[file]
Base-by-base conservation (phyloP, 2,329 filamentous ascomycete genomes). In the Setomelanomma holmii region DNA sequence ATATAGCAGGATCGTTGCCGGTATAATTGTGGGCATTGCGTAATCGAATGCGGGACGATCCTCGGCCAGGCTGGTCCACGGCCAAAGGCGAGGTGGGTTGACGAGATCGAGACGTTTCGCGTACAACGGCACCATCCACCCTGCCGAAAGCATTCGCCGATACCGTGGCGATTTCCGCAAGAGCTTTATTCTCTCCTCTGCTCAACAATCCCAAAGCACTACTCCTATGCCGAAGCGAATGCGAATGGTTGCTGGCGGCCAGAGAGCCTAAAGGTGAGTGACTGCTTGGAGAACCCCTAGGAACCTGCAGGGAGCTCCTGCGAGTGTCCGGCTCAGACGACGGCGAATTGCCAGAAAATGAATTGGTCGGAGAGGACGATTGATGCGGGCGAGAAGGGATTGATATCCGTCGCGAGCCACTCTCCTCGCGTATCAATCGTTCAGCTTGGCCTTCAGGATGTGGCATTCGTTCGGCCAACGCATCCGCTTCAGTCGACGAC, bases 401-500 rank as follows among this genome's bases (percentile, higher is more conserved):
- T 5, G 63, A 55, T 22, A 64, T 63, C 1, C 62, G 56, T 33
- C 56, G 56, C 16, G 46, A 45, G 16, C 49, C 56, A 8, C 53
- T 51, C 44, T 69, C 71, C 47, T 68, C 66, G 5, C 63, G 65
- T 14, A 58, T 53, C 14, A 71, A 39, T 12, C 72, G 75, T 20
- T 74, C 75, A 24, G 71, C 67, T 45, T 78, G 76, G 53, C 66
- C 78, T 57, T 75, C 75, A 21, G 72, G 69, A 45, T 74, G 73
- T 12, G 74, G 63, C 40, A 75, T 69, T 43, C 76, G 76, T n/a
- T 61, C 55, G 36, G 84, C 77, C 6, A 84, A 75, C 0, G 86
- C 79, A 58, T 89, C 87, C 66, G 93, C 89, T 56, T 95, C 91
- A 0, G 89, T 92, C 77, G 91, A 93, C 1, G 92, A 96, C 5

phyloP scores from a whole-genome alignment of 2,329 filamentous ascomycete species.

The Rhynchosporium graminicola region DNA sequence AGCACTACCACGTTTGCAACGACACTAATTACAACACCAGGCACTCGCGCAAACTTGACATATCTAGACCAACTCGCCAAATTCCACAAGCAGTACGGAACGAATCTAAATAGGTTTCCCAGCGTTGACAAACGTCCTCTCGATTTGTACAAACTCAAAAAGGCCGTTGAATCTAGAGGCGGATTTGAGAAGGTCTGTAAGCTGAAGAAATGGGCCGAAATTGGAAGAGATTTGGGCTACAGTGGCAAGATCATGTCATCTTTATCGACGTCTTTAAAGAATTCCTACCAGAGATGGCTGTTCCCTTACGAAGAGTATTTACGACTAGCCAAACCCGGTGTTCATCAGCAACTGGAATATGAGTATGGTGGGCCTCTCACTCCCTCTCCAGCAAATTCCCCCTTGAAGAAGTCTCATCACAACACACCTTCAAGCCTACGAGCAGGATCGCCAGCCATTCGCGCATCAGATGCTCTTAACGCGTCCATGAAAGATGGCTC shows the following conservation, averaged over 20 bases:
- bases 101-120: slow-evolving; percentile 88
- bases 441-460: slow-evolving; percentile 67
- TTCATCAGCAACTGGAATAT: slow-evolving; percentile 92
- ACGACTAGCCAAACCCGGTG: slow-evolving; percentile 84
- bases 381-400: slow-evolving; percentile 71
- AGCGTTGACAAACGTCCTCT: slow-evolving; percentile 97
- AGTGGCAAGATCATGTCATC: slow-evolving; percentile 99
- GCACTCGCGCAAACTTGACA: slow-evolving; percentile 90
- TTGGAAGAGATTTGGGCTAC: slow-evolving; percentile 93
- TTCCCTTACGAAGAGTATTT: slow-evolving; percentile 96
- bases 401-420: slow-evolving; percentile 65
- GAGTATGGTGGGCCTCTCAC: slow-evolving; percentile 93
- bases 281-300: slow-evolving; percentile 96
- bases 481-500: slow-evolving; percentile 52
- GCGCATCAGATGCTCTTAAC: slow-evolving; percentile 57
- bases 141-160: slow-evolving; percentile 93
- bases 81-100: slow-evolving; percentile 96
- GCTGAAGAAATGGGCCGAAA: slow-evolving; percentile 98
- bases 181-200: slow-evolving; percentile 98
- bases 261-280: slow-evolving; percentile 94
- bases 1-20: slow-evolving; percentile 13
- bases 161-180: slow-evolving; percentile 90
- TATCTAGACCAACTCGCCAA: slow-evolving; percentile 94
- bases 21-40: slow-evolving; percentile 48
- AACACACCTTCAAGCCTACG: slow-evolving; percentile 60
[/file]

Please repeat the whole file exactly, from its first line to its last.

Base-by-base conservation (phyloP, 2,329 filamentous ascomycete genomes). In the Setomelanomma holmii region DNA sequence ATATAGCAGGATCGTTGCCGGTATAATTGTGGGCATTGCGTAATCGAATGCGGGACGATCCTCGGCCAGGCTGGTCCACGGCCAAAGGCGAGGTGGGTTGACGAGATCGAGACGTTTCGCGTACAACGGCACCATCCACCCTGCCGAAAGCATTCGCCGATACCGTGGCGATTTCCGCAAGAGCTTTATTCTCTCCTCTGCTCAACAATCCCAAAGCACTACTCCTATGCCGAAGCGAATGCGAATGGTTGCTGGCGGCCAGAGAGCCTAAAGGTGAGTGACTGCTTGGAGAACCCCTAGGAACCTGCAGGGAGCTCCTGCGAGTGTCCGGCTCAGACGACGGCGAATTGCCAGAAAATGAATTGGTCGGAGAGGACGATTGATGCGGGCGAGAAGGGATTGATATCCGTCGCGAGCCACTCTCCTCGCGTATCAATCGTTCAGCTTGGCCTTCAGGATGTGGCATTCGTTCGGCCAACGCATCCGCTTCAGTCGACGAC, bases 401-500 rank as follows among this genome's bases (percentile, higher is more conserved):
- T 5, G 63, A 55, T 22, A 64, T 63, C 1, C 62, G 56, T 33
- C 56, G 56, C 16, G 46, A 45, G 16, C 49, C 56, A 8, C 53
- T 51, C 44, T 69, C 71, C 47, T 68, C 66, G 5, C 63, G 65
- T 14, A 58, T 53, C 14, A 71, A 39, T 12, C 72, G 75, T 20
- T 74, C 75, A 24, G 71, C 67, T 45, T 78, G 76, G 53, C 66
- C 78, T 57, T 75, C 75, A 21, G 72, G 69, A 45, T 74, G 73
- T 12, G 74, G 63, C 40, A 75, T 69, T 43, C 76, G 76, T n/a
- T 61, C 55, G 36, G 84, C 77, C 6, A 84, A 75, C 0, G 86
- C 79, A 58, T 89, C 87, C 66, G 93, C 89, T 56, T 95, C 91
- A 0, G 89, T 92, C 77, G 91, A 93, C 1, G 92, A 96, C 5

phyloP scores from a whole-genome alignment of 2,329 filamentous ascomycete species.

The Rhynchosporium graminicola region DNA sequence AGCACTACCACGTTTGCAACGACACTAATTACAACACCAGGCACTCGCGCAAACTTGACATATCTAGACCAACTCGCCAAATTCCACAAGCAGTACGGAACGAATCTAAATAGGTTTCCCAGCGTTGACAAACGTCCTCTCGATTTGTACAAACTCAAAAAGGCCGTTGAATCTAGAGGCGGATTTGAGAAGGTCTGTAAGCTGAAGAAATGGGCCGAAATTGGAAGAGATTTGGGCTACAGTGGCAAGATCATGTCATCTTTATCGACGTCTTTAAAGAATTCCTACCAGAGATGGCTGTTCCCTTACGAAGAGTATTTACGACTAGCCAAACCCGGTGTTCATCAGCAACTGGAATATGAGTATGGTGGGCCTCTCACTCCCTCTCCAGCAAATTCCCCCTTGAAGAAGTCTCATCACAACACACCTTCAAGCCTACGAGCAGGATCGCCAGCCATTCGCGCATCAGATGCTCTTAACGCGTCCATGAAAGATGGCTC shows the following conservation, averaged over 20 bases:
- bases 101-120: slow-evolving; percentile 88
- bases 441-460: slow-evolving; percentile 67
- TTCATCAGCAACTGGAATAT: slow-evolving; percentile 92
- ACGACTAGCCAAACCCGGTG: slow-evolving; percentile 84
- bases 381-400: slow-evolving; percentile 71
- AGCGTTGACAAACGTCCTCT: slow-evolving; percentile 97
- AGTGGCAAGATCATGTCATC: slow-evolving; percentile 99
- GCACTCGCGCAAACTTGACA: slow-evolving; percentile 90
- TTGGAAGAGATTTGGGCTAC: slow-evolving; percentile 93
- TTCCCTTACGAAGAGTATTT: slow-evolving; percentile 96
- bases 401-420: slow-evolving; percentile 65
- GAGTATGGTGGGCCTCTCAC: slow-evolving; percentile 93
- bases 281-300: slow-evolving; percentile 96
- bases 481-500: slow-evolving; percentile 52
- GCGCATCAGATGCTCTTAAC: slow-evolving; percentile 57
- bases 141-160: slow-evolving; percentile 93
- bases 81-100: slow-evolving; percentile 96
- GCTGAAGAAATGGGCCGAAA: slow-evolving; percentile 98
- bases 181-200: slow-evolving; percentile 98
- bases 261-280: slow-evolving; percentile 94
- bases 1-20: slow-evolving; percentile 13
- bases 161-180: slow-evolving; percentile 90
- TATCTAGACCAACTCGCCAA: slow-evolving; percentile 94
- bases 21-40: slow-evolving; percentile 48
- AACACACCTTCAAGCCTACG: slow-evolving; percentile 60